Parchment Cooking Bags
The traditional French cooking method en papillote uses parchment paper as a packet in which to bake—and serve—fish, chicken, meat, or vegetables. The enclosed cooking environment helps concentrate flavors while keeping delicate foods like fish moist and intact. In the past, we’ve found making packets from parchment paper cumbersome and substituted aluminum foil. A new product, PaperChef Culinary Parchment Cooking Bags ($3.79 for 10 bags), promises to eliminate the fuss: Simply slide food into these basic bags made of parchment and then fold over the open end three times to seal. We prepared chicken, fish, and vegetables in the bags, comparing them with foil pouches and traditionally crimped parchment. Food cooked similarly in each wrapper, but the PaperChef bags sped up preparation, taking 1½ minutes to fill and fold (compared with 2½ minutes for folding foil and 5½ minutes for crimping parchment). At 38 cents per bag, they are not as cheap as parchment sheets (19 cents) or foil (10 cents), but they do eliminate the need for scissors and a ruler and taming unruly sheets of curling parchment.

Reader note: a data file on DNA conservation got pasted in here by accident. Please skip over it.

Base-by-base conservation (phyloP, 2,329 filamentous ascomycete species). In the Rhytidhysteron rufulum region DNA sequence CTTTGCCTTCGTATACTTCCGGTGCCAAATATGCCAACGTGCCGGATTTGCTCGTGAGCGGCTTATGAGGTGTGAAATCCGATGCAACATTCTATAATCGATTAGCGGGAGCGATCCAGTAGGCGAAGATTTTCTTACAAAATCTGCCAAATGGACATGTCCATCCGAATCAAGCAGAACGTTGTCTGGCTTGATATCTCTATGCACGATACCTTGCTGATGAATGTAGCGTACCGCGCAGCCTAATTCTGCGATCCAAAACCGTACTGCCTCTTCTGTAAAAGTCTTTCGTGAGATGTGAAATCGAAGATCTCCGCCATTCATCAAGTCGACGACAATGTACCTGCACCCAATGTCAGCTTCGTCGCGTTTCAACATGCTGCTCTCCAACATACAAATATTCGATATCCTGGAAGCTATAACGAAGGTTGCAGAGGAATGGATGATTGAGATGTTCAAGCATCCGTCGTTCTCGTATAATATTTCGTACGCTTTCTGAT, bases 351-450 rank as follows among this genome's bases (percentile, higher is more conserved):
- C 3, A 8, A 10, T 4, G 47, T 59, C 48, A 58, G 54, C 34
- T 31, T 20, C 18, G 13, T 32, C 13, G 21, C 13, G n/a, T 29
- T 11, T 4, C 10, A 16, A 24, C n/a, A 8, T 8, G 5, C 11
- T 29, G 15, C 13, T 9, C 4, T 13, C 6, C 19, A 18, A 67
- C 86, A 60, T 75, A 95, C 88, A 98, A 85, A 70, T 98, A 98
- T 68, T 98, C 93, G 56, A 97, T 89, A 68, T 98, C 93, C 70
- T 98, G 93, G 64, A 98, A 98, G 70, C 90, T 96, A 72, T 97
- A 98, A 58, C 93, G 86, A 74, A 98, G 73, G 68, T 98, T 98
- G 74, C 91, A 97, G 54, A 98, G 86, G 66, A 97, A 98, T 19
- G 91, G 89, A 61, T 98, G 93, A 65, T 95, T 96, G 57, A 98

The nonslip grip and narrow, straight blade let testers remove the smallest bones with precision and complete comfort. Perfectly balanced with enough flexibility to maneuver around tight joints. The low price was a bonus.
Hefty in weight, this knife was a solid performer when removing poultry bones, and the handle was easy to grip, even when covered in chicken fat. Piercing silver skin was a challenge since the tip wasn’t sharp enough and the long narrow blade produced slightly jagged cuts.
|Recommended with Reservations|
The sharp tip performed well when removing silver skin, but it was too flexible when maneuvering around poultry joints, leaving testers feeling a lack of control. The heavy handle was slightly unbalanced and became slippery once covered in poultry fat.
Designed to replicate a samurai blade, this expensive knife was a disappointment. It struggled to pierce the silver skin, although long cuts were smooth and even. Minimal flexibility and extreme curve got in the way when maneuvering around joints. The smooth handle was hard to grip and slippery.
The large, cumbersome handle reminded testers of an outdoors knife for fishing and hunting. The blade was too wide to maneuver around joints and it struggled to pierce silver skin. Unlike other knives, this boning knife could only slice in one direction, making intricate cuts around joints difficult.
The blade was so flexible it led to erratic cuttings; testers said the knife was hard to control. The blade was not sturdy enough to maneuver around joints and the lightweight handle felt flimsy and unbalanced.
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